Hans Holbein ( ) Self-portrait, oil on wood Holbein was a great portrait painter. He was born in Germany, spent time in Switzerland, and became court painter to England’s Henry VIII in the mid-1520s. He painted many portraits of royalty and important citizens.
Hans Holbein ( ) “Sir Thomas More” Oil on wood 30 x 24” 1527 The portrait of this author and statesman includes a remarkable rendering of fur, velvet and jewelry. The modeling of the facial features is very exact.
Hans Holbein ( ) “Sir Thomas More” Oil on wood 30 x 24” 1527 The modeling of the facial features is very exact, including such details as beard stubble and flesh wrinkles. Sir Thomas More, a determined and uncompromising individual, eventually clashed with King Henry VIII and was beheaded.
Hans Holbein ( ) “Henry VIII” Oil on wood This portrait uses a rigid frontality, showing the king’s powerful physical presence and suggesting his ruthless command. All the details are rendered with great clarity and precision.
Hans Holbein ( ) “The Ambassadors” Oil on wood 6’8”x 6’10” The array of objects in this picture are a catalog of the two men’s interests; eye glass, lute, celestial globe, Lutheran hymnbook, compasses, flutes, sundial and books. This can be seen in detail on the next slide... The most astounding feature is the shape that seems to grow out of the lower left hand corner of the foreground. When viewed from below and the side, it appears to be a human skull. Perhaps the painting was intended to hang over a doorway so when viewers looked up they saw a skull — a frightening reminder of human mortality.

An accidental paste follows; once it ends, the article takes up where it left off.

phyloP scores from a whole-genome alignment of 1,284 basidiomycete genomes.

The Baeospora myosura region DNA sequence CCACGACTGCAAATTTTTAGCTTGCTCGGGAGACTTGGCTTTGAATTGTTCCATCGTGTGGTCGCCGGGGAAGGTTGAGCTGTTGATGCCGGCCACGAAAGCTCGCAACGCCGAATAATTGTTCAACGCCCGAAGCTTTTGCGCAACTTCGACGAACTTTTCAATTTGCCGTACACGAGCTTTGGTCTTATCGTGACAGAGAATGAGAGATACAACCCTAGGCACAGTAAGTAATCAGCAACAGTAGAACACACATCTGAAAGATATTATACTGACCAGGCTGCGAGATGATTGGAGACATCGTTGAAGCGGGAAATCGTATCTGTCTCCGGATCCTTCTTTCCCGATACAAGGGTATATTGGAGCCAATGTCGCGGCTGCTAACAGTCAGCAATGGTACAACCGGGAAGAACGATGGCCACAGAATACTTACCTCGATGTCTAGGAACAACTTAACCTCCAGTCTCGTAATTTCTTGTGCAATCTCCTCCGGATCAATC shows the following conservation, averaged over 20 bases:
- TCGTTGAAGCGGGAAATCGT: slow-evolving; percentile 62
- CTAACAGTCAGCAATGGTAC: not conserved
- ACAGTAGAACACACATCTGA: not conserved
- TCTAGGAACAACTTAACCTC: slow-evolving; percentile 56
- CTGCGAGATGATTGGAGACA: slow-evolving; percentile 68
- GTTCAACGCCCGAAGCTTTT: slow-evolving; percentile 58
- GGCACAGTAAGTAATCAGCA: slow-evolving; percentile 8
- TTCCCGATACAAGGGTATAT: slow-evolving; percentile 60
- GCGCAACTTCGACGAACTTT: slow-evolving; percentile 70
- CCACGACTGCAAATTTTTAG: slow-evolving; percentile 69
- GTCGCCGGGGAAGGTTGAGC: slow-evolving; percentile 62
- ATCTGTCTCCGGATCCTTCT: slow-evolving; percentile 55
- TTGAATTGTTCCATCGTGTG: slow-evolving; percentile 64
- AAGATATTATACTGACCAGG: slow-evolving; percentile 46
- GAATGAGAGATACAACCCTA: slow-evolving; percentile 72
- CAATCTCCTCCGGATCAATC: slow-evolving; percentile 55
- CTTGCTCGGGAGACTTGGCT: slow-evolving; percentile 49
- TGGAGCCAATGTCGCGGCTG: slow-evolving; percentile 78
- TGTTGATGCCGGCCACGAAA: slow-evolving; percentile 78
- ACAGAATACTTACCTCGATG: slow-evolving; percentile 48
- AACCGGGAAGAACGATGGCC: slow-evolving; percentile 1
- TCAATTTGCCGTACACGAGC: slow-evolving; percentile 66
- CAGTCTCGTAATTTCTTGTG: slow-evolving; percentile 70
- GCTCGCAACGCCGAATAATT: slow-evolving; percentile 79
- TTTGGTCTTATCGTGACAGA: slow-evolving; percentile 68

Hans Holbein ( ) “The Ambassadors” Oil on wood 6’8”x 6’10” Detail: The array of objects in this picture are a catalog of the two men’s interests; eye glass, lute, celestial globe, Lutheran hymnbook, compasses, flutes, sundial and books.
Hans Holbein ( ) “Christina of Denmark” Oil on wood 70 x 32” In later works Holbein embraced greater pictorial simplicity. Here he kept the focus on the portrait subject, eliminating distracting props. Nevertheless, the figure is rendered with great detail and precision.
Hans Holbein ( ) “Lady with a Squirrel” Oil on wood
Hans Holbein ( ) Portrait of Erasmus Oil on wood
Hans Holbein ( ) Dance of Death Woodcuts
Hans Holbein ( ) Dance of Death Woodcut
Hans Holbein ( ) Portrait of a man Oil on wood
Hans Holbein ( ) Drawing of a woman
Hans Holbein ( ) Drawing of the Queen
Hans Holbein ( ) Portrait of a woman Oil on wood